|Brooks Caldera 6||Jul 2022 (Released)||Brooks Caldera 5|
|New Balance Supercomp racer||Jul 2022 (Released)||Brand new|
|New Balance Supercomp trainer||Jul 2022 (Released)||Brand new|
|Nike Zoom Fly 5||Jul 2022 (Released)||Nike Zoom Fly 4|
|Saucony Endorphin Pro 3||Aug 2022 (Released)||Saucony Endorphin Pro 2|
|Saucony Endorphin Speed 3||Aug 2022 (Released)||Saucony Endorphin Speed 2|
|Hoka Bondi 8||Aug 2022 (Released)||Hoka Bondi 7|
|Nike Pegasus Turbo Next Nature||Aug 2022 (Released)||Nike Zoom Pegasus Turbo 2|
|Salomon Speedcross 6||Aug 2022 (Released)||Salomon Speedcross 5|
|Nike ZoomX Zegama Trail||Aug 2022 (Released)||Brand new|
|Asics Kayano 29||Aug 2022 (Released)||Asics Kayano 28|
|Adidas Boston 11||Aug 2022 (Released)||Adidas Adizero Boston 10|
|Saucony Triumph 20||Sep 2022 (Released)||Saucony Triumph 19|
|Asics Kayano Lite 3||Sep 2022 (Released)||Asics Kayano Lite 2|
|New Balance Fuelcell Rebel 3||Sep 2022 (Released)||New Balance Fuelcell Rebel V2|
|Asics Novablast 3||Sep 2022 (Released)||Asics Novablast 2|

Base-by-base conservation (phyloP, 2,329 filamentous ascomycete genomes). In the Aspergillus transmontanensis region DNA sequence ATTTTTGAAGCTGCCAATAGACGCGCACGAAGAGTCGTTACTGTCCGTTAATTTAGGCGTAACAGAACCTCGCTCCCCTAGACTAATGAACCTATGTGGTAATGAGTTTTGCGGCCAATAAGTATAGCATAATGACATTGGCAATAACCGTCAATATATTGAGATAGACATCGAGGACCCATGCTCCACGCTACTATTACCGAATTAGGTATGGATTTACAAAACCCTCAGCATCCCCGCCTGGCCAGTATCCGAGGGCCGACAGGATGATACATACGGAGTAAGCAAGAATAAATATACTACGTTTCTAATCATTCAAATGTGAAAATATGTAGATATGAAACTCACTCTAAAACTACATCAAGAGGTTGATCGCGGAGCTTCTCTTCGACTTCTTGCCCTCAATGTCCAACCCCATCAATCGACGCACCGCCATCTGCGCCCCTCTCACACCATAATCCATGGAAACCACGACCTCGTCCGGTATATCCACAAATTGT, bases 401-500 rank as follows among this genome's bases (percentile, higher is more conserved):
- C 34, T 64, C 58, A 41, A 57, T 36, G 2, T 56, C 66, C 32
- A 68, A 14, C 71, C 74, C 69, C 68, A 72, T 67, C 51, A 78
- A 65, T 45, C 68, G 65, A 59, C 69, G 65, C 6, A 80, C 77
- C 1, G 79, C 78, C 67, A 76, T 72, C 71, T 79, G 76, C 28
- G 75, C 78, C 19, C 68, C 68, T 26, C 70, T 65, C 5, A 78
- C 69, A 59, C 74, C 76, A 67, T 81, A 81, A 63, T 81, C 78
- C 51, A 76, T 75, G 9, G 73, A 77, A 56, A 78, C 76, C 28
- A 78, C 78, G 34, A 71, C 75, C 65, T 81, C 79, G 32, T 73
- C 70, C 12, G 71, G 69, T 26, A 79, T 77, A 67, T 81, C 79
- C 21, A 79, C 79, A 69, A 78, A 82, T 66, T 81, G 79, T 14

|New Balance Fresh Foam X More V4||Sep 2022 (Released)||New Balance Fresh Foam More V3|
|Mizuno Wave Rider 26||Sep 2022 (Released)||Mizuno Wave Rider 25|
|New Balance 860V13||Sep 2022 (Released)||New Balance 860V12|
|Nike Pegasus 39 Shield||Oct 2022 (Released)||Nike Air Zoom Pegasus 38 Shield|
|Adidas Supernova 2||Oct 2022 (Released)||Adidas Supernova|
|Saucony Endorphin Shift 3||Oct 2022 (Released)||Saucony Endorphin Shift 2|
|Brooks Ghost 15||Oct 2022 (Released)||Brooks Ghost 14|
|Skechers Razor Trail V2||Oct 2022 (Released)||Skechers Razor Trail V1|
|Asics Hyper Speed V2||Oct 2022 (Released)||Asics Hyper Speed|
|Saucony Peregrine ICE+ 3||Oct 2022 (Released)||Saucony Peregrine ICE+ 2|
|Saucony Omni 21||Oct 2022 (Released)||Saucony Omni 20|
|New Balance SC Elite V3||Oct 2022 (Released)||New Balance RC Elite V2|
|Asics Evoride 3||Oct 2022||Asics Evoride 2|
|Nike Wildhorse 8||Oct 2022||Nike Wildhorse 7|
|Nike Vomero 17||Oct 2022||Nike Vomero 16|
|Asics GT 2000 11||Oct 2022||Asics GT-2000 10|
|Brooks Cascadia 17||Nov 2022||Brooks Cascadia 16|
|Adidas Ultraboost 23||Dec 2022||Adidas Ultraboost 22|
|Brooks Adrenaline GTS 23||Dec 2022||Brooks Adrenaline GTS 22|